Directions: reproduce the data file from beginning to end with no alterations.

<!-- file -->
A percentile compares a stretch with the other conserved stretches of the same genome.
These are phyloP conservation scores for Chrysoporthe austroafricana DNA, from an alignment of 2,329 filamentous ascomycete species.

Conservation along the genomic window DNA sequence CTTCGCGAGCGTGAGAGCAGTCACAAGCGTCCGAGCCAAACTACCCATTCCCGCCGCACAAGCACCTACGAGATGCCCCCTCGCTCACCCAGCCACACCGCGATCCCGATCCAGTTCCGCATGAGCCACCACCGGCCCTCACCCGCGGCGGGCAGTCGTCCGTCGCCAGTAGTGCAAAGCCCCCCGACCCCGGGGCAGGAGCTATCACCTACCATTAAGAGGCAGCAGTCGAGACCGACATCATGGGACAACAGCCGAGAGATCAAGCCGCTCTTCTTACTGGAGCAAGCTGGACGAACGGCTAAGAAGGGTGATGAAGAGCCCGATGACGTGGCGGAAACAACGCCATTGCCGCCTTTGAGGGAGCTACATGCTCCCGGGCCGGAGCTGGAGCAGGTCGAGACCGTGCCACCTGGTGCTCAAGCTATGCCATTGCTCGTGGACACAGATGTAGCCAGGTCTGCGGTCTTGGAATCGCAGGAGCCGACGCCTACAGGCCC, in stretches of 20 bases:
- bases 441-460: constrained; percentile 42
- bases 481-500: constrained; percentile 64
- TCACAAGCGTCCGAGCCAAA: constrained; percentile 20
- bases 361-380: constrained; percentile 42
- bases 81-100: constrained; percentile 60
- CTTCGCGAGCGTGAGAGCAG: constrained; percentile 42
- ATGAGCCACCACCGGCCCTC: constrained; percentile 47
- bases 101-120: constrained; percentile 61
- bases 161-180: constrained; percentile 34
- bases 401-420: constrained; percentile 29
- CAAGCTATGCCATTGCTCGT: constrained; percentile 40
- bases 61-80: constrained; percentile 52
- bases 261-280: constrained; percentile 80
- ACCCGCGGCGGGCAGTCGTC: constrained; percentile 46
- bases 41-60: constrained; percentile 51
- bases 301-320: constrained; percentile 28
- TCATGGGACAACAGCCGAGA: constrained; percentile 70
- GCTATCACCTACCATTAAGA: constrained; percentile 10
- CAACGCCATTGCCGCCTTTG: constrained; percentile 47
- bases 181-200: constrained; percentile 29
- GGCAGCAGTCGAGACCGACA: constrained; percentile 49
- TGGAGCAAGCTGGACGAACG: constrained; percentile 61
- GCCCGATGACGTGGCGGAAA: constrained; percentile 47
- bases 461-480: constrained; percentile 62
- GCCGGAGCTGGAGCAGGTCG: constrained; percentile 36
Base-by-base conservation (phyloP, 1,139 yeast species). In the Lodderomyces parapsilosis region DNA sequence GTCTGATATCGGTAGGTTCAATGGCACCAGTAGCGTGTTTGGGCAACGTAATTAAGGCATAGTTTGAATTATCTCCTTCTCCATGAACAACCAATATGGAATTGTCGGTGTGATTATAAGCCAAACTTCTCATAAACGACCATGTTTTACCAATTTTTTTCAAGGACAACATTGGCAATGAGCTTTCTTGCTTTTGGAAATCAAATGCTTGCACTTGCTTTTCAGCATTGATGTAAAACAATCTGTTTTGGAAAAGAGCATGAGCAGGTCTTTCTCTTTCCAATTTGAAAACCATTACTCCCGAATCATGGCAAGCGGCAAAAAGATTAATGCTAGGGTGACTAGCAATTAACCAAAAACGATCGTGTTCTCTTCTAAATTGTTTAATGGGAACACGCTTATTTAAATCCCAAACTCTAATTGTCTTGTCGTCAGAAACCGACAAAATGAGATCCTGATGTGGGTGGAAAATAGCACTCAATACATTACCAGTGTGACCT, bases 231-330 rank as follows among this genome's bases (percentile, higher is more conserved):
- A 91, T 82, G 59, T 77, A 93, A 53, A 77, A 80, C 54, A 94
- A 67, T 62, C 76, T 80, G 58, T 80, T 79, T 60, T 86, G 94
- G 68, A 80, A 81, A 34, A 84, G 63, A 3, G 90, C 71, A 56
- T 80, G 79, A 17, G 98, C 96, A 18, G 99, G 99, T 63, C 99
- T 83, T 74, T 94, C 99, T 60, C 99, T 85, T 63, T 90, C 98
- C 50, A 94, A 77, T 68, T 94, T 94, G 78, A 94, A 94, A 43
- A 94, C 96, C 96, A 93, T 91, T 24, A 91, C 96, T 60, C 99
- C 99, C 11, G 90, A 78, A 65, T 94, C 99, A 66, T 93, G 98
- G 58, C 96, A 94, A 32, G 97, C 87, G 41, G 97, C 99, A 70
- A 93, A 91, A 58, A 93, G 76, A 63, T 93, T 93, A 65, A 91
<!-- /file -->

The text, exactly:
A percentile compares a stretch with the other conserved stretches of the same genome.
These are phyloP conservation scores for Chrysoporthe austroafricana DNA, from an alignment of 2,329 filamentous ascomycete species.

Conservation along the genomic window DNA sequence CTTCGCGAGCGTGAGAGCAGTCACAAGCGTCCGAGCCAAACTACCCATTCCCGCCGCACAAGCACCTACGAGATGCCCCCTCGCTCACCCAGCCACACCGCGATCCCGATCCAGTTCCGCATGAGCCACCACCGGCCCTCACCCGCGGCGGGCAGTCGTCCGTCGCCAGTAGTGCAAAGCCCCCCGACCCCGGGGCAGGAGCTATCACCTACCATTAAGAGGCAGCAGTCGAGACCGACATCATGGGACAACAGCCGAGAGATCAAGCCGCTCTTCTTACTGGAGCAAGCTGGACGAACGGCTAAGAAGGGTGATGAAGAGCCCGATGACGTGGCGGAAACAACGCCATTGCCGCCTTTGAGGGAGCTACATGCTCCCGGGCCGGAGCTGGAGCAGGTCGAGACCGTGCCACCTGGTGCTCAAGCTATGCCATTGCTCGTGGACACAGATGTAGCCAGGTCTGCGGTCTTGGAATCGCAGGAGCCGACGCCTACAGGCCC, in stretches of 20 bases:
- bases 441-460: constrained; percentile 42
- bases 481-500: constrained; percentile 64
- TCACAAGCGTCCGAGCCAAA: constrained; percentile 20
- bases 361-380: constrained; percentile 42
- bases 81-100: constrained; percentile 60
- CTTCGCGAGCGTGAGAGCAG: constrained; percentile 42
- ATGAGCCACCACCGGCCCTC: constrained; percentile 47
- bases 101-120: constrained; percentile 61
- bases 161-180: constrained; percentile 34
- bases 401-420: constrained; percentile 29
- CAAGCTATGCCATTGCTCGT: constrained; percentile 40
- bases 61-80: constrained; percentile 52
- bases 261-280: constrained; percentile 80
- ACCCGCGGCGGGCAGTCGTC: constrained; percentile 46
- bases 41-60: constrained; percentile 51
- bases 301-320: constrained; percentile 28
- TCATGGGACAACAGCCGAGA: constrained; percentile 70
- GCTATCACCTACCATTAAGA: constrained; percentile 10
- CAACGCCATTGCCGCCTTTG: constrained; percentile 47
- bases 181-200: constrained; percentile 29
- GGCAGCAGTCGAGACCGACA: constrained; percentile 49
- TGGAGCAAGCTGGACGAACG: constrained; percentile 61
- GCCCGATGACGTGGCGGAAA: constrained; percentile 47
- bases 461-480: constrained; percentile 62
- GCCGGAGCTGGAGCAGGTCG: constrained; percentile 36
Base-by-base conservation (phyloP, 1,139 yeast species). In the Lodderomyces parapsilosis region DNA sequence GTCTGATATCGGTAGGTTCAATGGCACCAGTAGCGTGTTTGGGCAACGTAATTAAGGCATAGTTTGAATTATCTCCTTCTCCATGAACAACCAATATGGAATTGTCGGTGTGATTATAAGCCAAACTTCTCATAAACGACCATGTTTTACCAATTTTTTTCAAGGACAACATTGGCAATGAGCTTTCTTGCTTTTGGAAATCAAATGCTTGCACTTGCTTTTCAGCATTGATGTAAAACAATCTGTTTTGGAAAAGAGCATGAGCAGGTCTTTCTCTTTCCAATTTGAAAACCATTACTCCCGAATCATGGCAAGCGGCAAAAAGATTAATGCTAGGGTGACTAGCAATTAACCAAAAACGATCGTGTTCTCTTCTAAATTGTTTAATGGGAACACGCTTATTTAAATCCCAAACTCTAATTGTCTTGTCGTCAGAAACCGACAAAATGAGATCCTGATGTGGGTGGAAAATAGCACTCAATACATTACCAGTGTGACCT, bases 231-330 rank as follows among this genome's bases (percentile, higher is more conserved):
- A 91, T 82, G 59, T 77, A 93, A 53, A 77, A 80, C 54, A 94
- A 67, T 62, C 76, T 80, G 58, T 80, T 79, T 60, T 86, G 94
- G 68, A 80, A 81, A 34, A 84, G 63, A 3, G 90, C 71, A 56
- T 80, G 79, A 17, G 98, C 96, A 18, G 99, G 99, T 63, C 99
- T 83, T 74, T 94, C 99, T 60, C 99, T 85, T 63, T 90, C 98
- C 50, A 94, A 77, T 68, T 94, T 94, G 78, A 94, A 94, A 43
- A 94, C 96, C 96, A 93, T 91, T 24, A 91, C 96, T 60, C 99
- C 99, C 11, G 90, A 78, A 65, T 94, C 99, A 66, T 93, G 98
- G 58, C 96, A 94, A 32, G 97, C 87, G 41, G 97, C 99, A 70
- A 93, A 91, A 58, A 93, G 76, A 63, T 93, T 93, A 65, A 91